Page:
So you're not a native Southern Californian, but you've probably been there long enough to see that Comic-Con turned a convention about comic book nerds into a place to be seen, and that's what COP seems to have turned into. It used to be this conference for nerds that want to talk about climate change to a great place to be seen, even if it's to talk about energy in a positive way, in a way we like it. So I have mixed feelings on this whole thing because some of our folks that went there, I think, did a pretty effective job just talking about positive things like energy freedom and ignored the underlying problem with the whole thing that you're talking about, the Arguing to 0. So to me, there's an overall benefit of participating and ignoring the underlying issues with it because you don't have any ability to change them, anyways, and talking about things we care about, like energy dominance, like nuclear, things like that.
Well, I think the simplest answer to this, although it doesn't quite go far enough, is that you can do both. And in fact, that's the only way to... If you're talking about energy dominance, that has no meaning following this. It's basically saying America should lead itself off the abyss. Well, you're not going to be... While the poor nations increase their fossil fuel use and while China is like, we should sacrifice ourselves, which, I do think those other people should increase their fossil fuel use, but it's like, yeah, you need to condemn the goal. It's not that you don't go. You can go and it can be more effective to go. And I considered going. I had another commitment that I'd made a year before, but you want to condemn the goal and challenge the goal.
So these other things are great to talk about, but as part of challenging the goal, “Hey, we have a different vision,” versus, “Hey, please let us make a little bit of a revision of your vision,” or even not... If it's a fossil fuel elimination conference, if that's what it is, and you're going, and you think that's wrong, you should challenge them. And there's no harm in challenging them. It's not like, oh, they got some great favor by not. So you have to just think about what's actually effective, versus something being ineffective, versus something getting you pushback. So it’ll certainly get you pushback. Even the head of the thing saying that thing about caves and 1.5 got him some pushback, but it doesn't... I think that was probably his best press that he got, certainly the most deserved, half-decent press he got.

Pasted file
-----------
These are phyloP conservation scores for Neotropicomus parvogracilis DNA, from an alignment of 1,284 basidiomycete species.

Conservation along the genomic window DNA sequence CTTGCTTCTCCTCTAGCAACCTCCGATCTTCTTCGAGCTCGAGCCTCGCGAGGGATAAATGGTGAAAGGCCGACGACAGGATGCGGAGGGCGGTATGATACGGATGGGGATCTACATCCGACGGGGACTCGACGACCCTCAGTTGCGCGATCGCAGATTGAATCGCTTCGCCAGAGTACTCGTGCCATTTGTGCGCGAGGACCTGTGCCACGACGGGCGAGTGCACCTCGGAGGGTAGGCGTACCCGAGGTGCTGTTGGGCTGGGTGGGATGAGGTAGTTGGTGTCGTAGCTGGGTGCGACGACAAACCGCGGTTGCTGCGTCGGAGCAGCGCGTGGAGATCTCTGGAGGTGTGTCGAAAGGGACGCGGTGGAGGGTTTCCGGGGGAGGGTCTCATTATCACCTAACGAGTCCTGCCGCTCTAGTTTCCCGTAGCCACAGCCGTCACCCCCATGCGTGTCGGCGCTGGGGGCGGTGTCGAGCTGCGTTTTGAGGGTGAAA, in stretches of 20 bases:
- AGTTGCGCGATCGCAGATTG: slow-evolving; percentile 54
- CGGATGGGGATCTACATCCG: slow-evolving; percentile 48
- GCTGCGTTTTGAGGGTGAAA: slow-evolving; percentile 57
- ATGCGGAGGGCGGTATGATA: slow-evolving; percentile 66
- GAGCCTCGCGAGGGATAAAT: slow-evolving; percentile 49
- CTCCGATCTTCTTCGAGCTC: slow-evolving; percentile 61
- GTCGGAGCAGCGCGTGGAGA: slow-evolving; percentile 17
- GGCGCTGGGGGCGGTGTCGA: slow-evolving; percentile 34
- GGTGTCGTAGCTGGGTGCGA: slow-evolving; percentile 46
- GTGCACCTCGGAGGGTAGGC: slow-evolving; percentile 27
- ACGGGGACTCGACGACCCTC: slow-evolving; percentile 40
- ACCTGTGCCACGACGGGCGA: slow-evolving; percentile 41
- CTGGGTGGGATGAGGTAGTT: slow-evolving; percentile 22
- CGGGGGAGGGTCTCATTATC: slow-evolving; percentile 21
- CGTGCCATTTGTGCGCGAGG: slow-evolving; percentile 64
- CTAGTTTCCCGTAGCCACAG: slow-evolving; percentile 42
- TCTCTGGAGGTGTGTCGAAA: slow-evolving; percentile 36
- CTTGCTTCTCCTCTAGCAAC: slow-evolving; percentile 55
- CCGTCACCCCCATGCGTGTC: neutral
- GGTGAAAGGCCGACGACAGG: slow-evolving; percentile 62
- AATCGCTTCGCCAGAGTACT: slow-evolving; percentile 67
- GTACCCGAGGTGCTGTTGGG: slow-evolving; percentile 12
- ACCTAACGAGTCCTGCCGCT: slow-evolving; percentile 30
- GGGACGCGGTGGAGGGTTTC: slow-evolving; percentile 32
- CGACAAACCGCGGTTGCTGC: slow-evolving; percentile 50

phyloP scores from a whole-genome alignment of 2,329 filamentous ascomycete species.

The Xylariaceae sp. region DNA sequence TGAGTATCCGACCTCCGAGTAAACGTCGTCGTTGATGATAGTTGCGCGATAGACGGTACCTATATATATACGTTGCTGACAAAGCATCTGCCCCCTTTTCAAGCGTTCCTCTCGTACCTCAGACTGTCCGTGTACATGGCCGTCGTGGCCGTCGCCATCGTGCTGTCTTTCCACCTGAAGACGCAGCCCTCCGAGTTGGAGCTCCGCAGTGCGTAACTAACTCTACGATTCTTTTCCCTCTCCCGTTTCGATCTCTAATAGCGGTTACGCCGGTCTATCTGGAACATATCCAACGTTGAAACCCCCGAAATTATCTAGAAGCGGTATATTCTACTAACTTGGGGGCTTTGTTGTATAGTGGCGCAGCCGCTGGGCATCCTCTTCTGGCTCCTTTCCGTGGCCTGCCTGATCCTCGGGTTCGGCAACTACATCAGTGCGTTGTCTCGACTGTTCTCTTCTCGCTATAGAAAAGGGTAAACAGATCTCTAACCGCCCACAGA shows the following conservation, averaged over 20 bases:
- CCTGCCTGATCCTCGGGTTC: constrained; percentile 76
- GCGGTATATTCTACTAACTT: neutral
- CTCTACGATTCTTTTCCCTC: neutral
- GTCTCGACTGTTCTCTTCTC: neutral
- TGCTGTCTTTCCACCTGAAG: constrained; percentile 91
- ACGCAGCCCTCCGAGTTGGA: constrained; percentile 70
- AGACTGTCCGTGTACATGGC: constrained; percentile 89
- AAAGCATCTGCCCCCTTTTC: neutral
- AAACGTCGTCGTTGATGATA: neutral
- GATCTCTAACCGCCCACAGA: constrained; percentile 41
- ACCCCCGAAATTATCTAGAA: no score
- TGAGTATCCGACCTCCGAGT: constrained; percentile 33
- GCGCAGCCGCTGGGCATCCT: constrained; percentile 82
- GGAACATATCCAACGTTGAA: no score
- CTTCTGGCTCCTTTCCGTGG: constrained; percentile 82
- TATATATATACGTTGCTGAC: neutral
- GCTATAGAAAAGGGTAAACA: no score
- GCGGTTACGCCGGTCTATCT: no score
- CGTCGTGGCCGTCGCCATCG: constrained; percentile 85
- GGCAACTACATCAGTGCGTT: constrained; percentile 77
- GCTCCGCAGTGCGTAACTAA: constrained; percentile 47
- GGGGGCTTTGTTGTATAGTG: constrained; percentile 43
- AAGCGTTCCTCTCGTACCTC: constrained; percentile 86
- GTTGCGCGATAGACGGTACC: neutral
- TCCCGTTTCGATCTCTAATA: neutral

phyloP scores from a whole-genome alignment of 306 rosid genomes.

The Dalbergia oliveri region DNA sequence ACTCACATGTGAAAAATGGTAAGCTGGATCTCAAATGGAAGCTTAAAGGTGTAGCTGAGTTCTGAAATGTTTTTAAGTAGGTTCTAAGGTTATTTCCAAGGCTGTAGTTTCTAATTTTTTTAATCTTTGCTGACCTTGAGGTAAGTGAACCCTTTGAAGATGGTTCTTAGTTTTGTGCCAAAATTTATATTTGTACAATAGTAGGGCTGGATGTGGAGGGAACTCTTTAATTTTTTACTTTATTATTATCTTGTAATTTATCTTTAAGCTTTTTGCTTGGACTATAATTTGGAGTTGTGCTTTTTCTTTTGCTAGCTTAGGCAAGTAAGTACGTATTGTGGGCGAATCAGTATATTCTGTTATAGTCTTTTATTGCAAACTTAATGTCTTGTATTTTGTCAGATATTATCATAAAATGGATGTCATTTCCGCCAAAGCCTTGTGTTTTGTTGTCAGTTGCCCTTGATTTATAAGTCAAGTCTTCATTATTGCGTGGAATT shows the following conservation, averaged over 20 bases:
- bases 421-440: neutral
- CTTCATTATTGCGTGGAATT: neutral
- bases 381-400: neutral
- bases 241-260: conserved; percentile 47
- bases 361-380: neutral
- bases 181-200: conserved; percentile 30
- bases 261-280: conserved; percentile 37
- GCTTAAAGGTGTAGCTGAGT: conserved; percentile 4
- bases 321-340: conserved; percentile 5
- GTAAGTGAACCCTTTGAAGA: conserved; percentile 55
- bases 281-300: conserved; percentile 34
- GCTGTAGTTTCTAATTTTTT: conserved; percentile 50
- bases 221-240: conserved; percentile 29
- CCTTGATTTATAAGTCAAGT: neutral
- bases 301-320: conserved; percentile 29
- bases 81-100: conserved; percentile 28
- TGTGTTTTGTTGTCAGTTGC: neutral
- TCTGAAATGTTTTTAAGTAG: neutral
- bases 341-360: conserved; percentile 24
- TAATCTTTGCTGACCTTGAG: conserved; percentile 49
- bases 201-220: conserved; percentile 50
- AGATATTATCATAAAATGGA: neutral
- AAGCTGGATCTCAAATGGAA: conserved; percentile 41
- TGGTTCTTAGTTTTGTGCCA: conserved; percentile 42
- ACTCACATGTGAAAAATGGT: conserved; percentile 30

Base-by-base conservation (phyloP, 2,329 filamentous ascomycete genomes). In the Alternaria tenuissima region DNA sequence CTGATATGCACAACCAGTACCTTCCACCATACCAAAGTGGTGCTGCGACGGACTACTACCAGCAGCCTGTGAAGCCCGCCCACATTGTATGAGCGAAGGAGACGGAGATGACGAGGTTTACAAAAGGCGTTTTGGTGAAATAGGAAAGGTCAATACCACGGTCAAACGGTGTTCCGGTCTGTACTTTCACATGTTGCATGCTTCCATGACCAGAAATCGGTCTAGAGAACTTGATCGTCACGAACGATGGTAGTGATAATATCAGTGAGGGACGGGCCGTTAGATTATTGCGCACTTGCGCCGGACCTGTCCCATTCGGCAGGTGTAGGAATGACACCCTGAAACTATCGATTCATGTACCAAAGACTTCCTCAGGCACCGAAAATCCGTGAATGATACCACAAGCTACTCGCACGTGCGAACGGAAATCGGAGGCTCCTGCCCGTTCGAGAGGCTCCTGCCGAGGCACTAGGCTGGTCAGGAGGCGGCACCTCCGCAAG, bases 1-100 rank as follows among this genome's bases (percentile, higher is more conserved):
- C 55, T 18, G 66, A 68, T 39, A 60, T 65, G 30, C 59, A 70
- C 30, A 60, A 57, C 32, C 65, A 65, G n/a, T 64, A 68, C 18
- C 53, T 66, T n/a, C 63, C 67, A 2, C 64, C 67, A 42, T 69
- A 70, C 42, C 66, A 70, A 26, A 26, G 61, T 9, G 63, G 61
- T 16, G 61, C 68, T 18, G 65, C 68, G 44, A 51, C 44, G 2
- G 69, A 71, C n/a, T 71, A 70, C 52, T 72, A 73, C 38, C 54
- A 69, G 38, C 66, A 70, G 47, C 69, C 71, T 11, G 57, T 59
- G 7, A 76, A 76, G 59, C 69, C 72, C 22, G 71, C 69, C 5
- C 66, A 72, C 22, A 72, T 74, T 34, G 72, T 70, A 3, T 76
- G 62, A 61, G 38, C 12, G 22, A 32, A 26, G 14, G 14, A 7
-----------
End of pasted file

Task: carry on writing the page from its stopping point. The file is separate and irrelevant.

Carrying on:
But that's what I would advocate, is condemn... Say what you think the goal should be, say what you think is wrong with this goal, and advocate these other things. I think it makes it more effective. On the flip side, if you say, “Well, we want energy dominance,” but then you advocate this thing that is calling for energy poverty around the world, and in particular the harm to the US, in terms of if you look at the emphasis, the emphasis is all about, in particular, the US, and countries like the US should suffer as quickly as possible. They'll call it transition, but it just means suffering because we don't have viable near-term alternatives.
So those other things aren't that meaningful. They're contradicted by this. And part of it is people underestimate, I think often elected officials often underestimate, just how valuable it is to have a reputation of being consistent and straightforward and how harmful it is to take positions that don't really make any sense. And when people say climate change is the biggest problem in the world and we're in favor of carbon capture or something, people get that's not really sincere because, if you thought it was the biggest problem in the world, then you'd be doing a lot more than financing these carbon capture projects.
And the real thing, it's not the biggest problem in the world. The biggest problem in the world is poverty, and arguably, the biggest problem in the world is the anti-fossil-fuel movement because it would create even more poverty, much more poverty, and prevent people from rising out of poverty. I'm not saying the good things aren't good, but there's total consistency between doing what I'm saying and doing those good things.
Got it. Thanks.
And I just recommend looking at this. I'll probably put something new, as well, but just this kind of thing of just really challenging the net-zero agenda, really challenging how damaging this is, it's crucial to anything, to really making progress, and we really need the US to stand up. And we really need to withdraw, if we have a new president, with the existing president, he should, but we really need to withdraw from this, and participating in it in a way that doesn't challenge it makes it a lot harder to withdraw. And keeping our involvement—andI think it would never pass the Senate, it's very unlikely—but keeping us in this, failing to withdraw us from this and failing to really challenge it, that's committing us toward destruction. And the US is generally a more ethical country than most, so we're going to probably be more sincere about destroying ourselves than the other countries who fake destroy.